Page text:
Adobe Creative Cloud

Spotlight on Adobe Stock Contributor Mark Schwettmann

You know the type of photos you see in high-end travel magazines and brochures that make you crave a vacation to some remote land or glamorous city? Well Adobe Stock contributor Mark Schwettmann’s images do exactly that. We got a chance to speak with him about his love for travel and photography and how the two combined make for a beautiful, exotic and inspiring portfolio.070215_Schwettman_1

Mark pictured in 1998 with his father, the trip in which he got his first real camera and really got bitten by the photography bug. The other was taken fourteen years later in the same spot.

Mark pictured in 1998 with his father, on a trip for which he got his first real camera and really got bitten by the photography bug. The other was taken fourteen years later in the same spot.

Tell us a bit about yourself and your journey to becoming an Adobe Stock contributor. I’m not a full-time photographer—I’m actually an architect by education and practice. I live and work in San Francisco, designing high-rises and civic buildings on the West Coast and in China. My father introduced me to photography on a trip to Japan we took together more than fifteen years ago; it’s been a passion ever since. He and I and my brother, and then later my wife and I, have traveled most of the world seeing amazing things and taking photographs of them. Like many serious amateur photographers in the Internet era, I started sharing photos online and then discovered that there was at least a little market for royalty-free shots of landscapes and architecture.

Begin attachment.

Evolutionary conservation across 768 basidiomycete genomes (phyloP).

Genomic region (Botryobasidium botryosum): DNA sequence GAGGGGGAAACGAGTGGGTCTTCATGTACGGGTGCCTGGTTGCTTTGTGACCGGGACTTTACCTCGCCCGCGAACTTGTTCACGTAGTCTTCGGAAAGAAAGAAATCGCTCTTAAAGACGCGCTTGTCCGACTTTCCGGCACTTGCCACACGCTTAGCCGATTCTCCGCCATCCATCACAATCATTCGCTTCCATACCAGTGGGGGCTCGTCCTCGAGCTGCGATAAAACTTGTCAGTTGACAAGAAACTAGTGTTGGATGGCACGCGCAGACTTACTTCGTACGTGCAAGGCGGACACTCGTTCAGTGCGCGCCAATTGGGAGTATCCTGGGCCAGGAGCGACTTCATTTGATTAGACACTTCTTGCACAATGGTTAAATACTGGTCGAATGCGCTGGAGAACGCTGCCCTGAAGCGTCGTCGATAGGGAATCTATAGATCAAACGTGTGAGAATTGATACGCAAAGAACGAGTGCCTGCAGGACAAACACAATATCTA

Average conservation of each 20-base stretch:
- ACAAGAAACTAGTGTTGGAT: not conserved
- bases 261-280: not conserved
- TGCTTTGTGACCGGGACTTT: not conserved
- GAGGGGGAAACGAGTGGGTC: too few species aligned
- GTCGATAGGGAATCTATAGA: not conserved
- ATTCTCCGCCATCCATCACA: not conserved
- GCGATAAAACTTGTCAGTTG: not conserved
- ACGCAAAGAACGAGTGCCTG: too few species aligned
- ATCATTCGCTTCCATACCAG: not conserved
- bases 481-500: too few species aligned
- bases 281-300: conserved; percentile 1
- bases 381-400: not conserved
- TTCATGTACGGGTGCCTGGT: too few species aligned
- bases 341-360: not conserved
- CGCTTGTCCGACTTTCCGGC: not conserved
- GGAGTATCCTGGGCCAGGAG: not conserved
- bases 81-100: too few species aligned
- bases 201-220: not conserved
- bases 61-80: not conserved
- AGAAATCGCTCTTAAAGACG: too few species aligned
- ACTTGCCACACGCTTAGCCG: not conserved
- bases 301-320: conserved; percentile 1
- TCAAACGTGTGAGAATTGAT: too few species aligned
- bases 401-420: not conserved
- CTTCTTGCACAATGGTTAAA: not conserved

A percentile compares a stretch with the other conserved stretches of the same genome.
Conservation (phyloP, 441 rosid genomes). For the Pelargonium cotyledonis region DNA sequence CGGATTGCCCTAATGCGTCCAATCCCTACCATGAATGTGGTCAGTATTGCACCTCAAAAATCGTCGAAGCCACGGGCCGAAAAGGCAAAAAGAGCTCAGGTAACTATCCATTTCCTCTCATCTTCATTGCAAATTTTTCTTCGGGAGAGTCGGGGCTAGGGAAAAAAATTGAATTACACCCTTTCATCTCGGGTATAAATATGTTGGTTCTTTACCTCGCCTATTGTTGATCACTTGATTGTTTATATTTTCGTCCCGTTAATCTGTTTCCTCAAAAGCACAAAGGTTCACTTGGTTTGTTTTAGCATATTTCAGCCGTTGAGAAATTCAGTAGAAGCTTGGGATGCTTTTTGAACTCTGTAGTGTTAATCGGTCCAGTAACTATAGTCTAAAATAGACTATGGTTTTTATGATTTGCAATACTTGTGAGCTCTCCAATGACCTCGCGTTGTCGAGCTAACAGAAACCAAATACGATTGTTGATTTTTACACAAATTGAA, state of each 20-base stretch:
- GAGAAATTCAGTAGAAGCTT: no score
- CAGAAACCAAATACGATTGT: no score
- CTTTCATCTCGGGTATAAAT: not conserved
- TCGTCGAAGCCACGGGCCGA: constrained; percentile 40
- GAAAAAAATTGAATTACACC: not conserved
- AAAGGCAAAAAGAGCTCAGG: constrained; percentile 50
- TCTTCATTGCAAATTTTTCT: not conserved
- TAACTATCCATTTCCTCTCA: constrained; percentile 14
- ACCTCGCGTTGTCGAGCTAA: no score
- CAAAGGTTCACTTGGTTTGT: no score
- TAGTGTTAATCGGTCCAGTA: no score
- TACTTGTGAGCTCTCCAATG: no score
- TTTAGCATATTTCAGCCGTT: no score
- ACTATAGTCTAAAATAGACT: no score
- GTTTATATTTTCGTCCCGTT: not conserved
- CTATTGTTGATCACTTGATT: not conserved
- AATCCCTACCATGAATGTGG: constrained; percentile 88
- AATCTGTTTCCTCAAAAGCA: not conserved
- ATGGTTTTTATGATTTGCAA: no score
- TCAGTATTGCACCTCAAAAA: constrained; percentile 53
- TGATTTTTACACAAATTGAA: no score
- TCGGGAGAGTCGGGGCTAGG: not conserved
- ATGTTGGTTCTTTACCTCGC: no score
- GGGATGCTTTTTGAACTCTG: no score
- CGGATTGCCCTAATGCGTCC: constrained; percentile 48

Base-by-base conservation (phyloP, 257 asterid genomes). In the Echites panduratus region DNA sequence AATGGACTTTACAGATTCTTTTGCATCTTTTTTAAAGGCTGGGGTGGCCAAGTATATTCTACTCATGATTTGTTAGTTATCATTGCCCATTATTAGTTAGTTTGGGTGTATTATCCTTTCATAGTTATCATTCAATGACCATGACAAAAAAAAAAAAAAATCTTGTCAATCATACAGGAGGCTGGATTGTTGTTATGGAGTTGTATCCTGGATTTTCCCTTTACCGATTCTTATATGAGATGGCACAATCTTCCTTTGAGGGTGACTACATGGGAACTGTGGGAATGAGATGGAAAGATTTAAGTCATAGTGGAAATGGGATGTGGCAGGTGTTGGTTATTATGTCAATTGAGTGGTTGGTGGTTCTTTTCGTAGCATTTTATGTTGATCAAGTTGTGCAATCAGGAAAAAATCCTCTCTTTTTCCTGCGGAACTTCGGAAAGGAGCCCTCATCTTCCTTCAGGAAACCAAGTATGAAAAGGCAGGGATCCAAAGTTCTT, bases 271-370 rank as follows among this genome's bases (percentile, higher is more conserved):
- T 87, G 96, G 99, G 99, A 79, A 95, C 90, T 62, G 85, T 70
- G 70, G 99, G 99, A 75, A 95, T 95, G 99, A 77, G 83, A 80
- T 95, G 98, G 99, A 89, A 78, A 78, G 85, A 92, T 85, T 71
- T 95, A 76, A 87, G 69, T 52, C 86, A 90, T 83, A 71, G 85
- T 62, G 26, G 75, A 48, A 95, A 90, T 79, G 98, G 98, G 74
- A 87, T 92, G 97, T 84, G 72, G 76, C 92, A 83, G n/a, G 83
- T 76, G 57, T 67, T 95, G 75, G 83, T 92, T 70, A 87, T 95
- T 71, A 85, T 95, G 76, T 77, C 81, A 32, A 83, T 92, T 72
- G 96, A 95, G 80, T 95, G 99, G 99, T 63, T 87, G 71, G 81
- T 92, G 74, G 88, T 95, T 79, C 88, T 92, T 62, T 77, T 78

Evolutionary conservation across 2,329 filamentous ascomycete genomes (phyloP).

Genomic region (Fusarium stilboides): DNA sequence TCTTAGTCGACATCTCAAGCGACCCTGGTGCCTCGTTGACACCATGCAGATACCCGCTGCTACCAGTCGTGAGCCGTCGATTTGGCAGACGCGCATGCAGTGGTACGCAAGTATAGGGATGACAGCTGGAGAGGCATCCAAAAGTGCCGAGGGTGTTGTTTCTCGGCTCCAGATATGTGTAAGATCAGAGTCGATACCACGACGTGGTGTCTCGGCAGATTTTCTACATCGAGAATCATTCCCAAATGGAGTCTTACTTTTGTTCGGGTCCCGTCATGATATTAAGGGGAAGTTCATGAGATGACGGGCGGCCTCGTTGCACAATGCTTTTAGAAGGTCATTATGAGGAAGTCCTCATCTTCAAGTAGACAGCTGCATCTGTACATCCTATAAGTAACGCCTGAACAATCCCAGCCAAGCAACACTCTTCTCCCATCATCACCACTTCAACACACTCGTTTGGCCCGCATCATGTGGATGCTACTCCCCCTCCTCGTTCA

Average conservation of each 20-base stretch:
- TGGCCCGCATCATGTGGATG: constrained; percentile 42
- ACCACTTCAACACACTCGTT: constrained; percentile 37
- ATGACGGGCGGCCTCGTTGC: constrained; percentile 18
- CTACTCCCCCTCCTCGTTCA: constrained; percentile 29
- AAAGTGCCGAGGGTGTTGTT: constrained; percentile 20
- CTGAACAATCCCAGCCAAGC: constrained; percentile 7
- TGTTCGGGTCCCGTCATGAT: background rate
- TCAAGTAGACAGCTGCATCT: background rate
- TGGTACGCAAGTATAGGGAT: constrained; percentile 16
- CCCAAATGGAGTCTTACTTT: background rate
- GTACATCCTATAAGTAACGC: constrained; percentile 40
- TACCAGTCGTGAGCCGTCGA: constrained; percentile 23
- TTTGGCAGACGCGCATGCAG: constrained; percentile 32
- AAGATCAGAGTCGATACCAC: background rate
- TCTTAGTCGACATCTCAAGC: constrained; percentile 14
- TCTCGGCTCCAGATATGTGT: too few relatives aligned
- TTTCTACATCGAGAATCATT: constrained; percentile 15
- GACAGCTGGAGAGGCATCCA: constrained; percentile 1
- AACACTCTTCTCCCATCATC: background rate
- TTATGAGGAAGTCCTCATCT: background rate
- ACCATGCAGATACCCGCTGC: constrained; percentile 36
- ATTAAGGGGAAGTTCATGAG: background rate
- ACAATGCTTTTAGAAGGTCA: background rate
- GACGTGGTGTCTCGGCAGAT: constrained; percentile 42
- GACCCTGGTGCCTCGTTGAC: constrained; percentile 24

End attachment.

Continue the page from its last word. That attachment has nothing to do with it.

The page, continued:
How do you decide what you will be shooting for stock? What is the process you go through when researching potential subjects?
I never set out to shoot something only for stock. I go places and shoot things because I want to see them and share the way I see them with people, but if I am somewhere, I think about the angles and light and entourage that would work or wouldn’t work for stock. I do spend some time before a trip looking at inspiring images from photographers and contributors whose work I admire—but I also make sure not to research it too carefully. It’s good to understand the basics of a place, how to get around, the orientation of the sun and the weather, but you also need to bring a fresh eye.
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What’s your go-to equipment?
I’ve used most of the more serious Nikon DSLRs since the D100, but I’m shooting with the D810 today. I’ve experimented with a lot of other (mirrorless) gear, but the quality isn’t there, the focus performance isn’t there, and the shooting envelope is too limited. I use the same camera to shoot parties, children, wildlife, pets, architecture, landscapes, sports, cityscapes, you name it. The D810 can do just about anything. I love fast primes and wide angles, but over the last few years my most used lens for architecture has been the 24MM PC-E tilt-shift, and lately I’ve also been doing a lot with the 70-200 f/4, which is a great compromise between size and quality.